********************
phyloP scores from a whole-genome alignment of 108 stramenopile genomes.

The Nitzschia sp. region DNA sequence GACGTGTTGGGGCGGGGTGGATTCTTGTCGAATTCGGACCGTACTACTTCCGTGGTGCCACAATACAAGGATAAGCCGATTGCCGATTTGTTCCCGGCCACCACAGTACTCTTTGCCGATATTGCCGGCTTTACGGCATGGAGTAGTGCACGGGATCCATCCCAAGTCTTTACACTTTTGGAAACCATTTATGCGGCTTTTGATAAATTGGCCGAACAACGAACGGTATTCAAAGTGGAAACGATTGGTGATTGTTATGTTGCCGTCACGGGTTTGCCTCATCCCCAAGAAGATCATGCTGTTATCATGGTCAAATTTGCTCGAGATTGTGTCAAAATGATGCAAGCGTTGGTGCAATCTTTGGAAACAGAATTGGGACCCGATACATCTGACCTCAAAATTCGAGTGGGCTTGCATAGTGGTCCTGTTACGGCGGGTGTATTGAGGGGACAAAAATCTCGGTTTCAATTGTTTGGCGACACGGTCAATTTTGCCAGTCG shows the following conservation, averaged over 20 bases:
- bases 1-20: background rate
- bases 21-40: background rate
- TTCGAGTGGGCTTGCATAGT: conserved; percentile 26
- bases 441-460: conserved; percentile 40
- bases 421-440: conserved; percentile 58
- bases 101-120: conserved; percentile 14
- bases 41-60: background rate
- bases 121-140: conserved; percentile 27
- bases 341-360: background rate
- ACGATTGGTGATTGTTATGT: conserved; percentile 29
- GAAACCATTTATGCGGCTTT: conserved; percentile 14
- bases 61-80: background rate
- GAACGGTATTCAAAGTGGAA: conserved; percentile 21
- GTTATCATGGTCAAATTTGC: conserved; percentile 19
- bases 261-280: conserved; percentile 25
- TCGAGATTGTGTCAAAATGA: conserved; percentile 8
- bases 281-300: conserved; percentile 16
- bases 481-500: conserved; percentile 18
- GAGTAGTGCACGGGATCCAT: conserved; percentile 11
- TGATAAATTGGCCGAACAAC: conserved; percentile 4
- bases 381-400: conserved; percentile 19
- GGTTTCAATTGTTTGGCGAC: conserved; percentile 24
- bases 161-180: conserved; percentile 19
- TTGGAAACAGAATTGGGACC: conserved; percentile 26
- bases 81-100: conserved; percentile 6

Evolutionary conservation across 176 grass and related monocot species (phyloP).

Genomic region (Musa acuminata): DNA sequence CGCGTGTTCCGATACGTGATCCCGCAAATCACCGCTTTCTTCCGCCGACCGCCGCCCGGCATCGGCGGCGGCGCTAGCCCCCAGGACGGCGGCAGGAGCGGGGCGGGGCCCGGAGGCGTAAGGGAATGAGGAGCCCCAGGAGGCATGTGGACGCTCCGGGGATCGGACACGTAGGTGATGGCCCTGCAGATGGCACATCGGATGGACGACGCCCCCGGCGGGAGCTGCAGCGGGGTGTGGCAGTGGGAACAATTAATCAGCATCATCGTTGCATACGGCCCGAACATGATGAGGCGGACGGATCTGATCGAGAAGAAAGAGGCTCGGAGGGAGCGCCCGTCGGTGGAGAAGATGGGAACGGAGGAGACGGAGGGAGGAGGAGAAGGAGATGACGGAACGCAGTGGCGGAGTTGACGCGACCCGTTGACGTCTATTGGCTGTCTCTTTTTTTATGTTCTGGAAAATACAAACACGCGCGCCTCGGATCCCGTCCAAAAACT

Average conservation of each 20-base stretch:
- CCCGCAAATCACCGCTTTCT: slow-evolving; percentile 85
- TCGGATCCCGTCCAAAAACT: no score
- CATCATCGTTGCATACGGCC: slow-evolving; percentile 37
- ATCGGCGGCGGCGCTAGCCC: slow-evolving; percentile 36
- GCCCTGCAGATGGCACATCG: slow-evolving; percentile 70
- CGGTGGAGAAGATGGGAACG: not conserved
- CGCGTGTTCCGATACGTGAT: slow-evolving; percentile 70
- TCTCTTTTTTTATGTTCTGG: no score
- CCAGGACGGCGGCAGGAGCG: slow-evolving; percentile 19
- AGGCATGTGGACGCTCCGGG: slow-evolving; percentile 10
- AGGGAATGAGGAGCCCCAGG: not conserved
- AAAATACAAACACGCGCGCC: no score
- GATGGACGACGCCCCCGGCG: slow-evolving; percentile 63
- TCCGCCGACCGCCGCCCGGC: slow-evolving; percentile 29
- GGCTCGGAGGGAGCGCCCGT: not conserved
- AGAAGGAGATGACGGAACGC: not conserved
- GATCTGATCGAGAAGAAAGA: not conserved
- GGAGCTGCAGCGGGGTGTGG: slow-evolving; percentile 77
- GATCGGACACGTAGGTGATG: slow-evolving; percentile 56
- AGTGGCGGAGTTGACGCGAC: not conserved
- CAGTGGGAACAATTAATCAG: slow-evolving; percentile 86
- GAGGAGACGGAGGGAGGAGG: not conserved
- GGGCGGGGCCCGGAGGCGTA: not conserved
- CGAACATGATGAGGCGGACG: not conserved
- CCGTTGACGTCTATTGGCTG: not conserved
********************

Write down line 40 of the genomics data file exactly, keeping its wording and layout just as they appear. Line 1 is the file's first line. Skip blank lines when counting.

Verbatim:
- AGGCATGTGGACGCTCCGGG: slow-evolving; percentile 10